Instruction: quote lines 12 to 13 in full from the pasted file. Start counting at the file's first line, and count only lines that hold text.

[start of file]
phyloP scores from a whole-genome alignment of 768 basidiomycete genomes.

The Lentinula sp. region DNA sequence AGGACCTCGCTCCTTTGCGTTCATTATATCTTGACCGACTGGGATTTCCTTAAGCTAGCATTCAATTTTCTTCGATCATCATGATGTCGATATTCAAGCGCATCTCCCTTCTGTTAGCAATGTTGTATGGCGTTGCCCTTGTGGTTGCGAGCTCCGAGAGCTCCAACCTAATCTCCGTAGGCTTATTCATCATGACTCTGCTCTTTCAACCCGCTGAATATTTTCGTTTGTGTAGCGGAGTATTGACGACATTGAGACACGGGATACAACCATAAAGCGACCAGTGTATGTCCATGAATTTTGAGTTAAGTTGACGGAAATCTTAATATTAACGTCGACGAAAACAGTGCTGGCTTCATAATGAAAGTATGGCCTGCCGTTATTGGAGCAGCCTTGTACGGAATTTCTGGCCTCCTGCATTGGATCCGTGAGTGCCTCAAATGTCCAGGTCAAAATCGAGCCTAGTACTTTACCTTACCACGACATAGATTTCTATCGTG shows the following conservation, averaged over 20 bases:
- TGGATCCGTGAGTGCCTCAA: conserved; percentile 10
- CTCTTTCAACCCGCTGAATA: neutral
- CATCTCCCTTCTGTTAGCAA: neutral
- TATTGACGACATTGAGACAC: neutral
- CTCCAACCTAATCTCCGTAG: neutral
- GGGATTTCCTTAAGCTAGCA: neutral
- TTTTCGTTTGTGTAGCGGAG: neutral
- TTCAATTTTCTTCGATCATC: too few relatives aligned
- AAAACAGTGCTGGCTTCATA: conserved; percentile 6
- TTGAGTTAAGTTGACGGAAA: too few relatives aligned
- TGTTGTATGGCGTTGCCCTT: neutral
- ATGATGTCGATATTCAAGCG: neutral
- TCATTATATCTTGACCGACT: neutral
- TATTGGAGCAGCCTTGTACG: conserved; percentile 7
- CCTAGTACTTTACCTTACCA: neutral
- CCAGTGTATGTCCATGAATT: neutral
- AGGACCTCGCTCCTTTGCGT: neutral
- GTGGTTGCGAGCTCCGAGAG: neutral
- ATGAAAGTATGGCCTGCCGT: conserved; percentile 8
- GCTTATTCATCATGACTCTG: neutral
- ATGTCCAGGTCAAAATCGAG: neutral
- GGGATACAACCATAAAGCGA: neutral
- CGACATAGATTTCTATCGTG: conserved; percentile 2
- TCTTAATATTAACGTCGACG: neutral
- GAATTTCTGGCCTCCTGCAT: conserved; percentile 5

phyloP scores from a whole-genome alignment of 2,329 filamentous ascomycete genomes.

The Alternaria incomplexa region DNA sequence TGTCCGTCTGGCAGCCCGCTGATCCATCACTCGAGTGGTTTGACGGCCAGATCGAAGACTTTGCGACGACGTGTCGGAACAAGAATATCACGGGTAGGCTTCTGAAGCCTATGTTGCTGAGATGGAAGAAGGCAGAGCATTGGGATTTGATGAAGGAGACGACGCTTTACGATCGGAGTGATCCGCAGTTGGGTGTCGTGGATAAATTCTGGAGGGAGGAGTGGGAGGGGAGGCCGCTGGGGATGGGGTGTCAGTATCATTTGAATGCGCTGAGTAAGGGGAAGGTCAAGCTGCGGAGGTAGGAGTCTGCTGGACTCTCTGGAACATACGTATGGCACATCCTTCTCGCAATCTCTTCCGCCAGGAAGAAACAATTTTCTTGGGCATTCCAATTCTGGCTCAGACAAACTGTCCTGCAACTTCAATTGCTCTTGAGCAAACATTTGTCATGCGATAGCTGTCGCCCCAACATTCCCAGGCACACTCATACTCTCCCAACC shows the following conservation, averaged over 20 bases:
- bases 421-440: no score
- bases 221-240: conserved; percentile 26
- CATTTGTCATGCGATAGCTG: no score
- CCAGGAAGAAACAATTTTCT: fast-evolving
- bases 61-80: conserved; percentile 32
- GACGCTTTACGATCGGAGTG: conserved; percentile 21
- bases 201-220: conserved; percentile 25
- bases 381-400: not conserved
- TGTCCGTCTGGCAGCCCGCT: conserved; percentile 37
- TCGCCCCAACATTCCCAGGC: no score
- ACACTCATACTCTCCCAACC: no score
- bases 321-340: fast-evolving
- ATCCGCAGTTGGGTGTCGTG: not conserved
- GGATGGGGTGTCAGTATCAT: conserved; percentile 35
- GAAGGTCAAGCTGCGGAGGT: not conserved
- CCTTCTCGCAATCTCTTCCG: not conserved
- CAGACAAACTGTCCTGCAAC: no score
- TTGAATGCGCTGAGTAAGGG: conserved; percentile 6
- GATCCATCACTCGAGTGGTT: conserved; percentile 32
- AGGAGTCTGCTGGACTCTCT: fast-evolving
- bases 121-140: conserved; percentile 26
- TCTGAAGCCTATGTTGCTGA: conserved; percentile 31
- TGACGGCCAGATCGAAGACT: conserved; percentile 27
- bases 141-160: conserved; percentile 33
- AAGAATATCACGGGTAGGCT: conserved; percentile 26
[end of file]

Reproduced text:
- TTGAGTTAAGTTGACGGAAA: too few relatives aligned
- TGTTGTATGGCGTTGCCCTT: neutral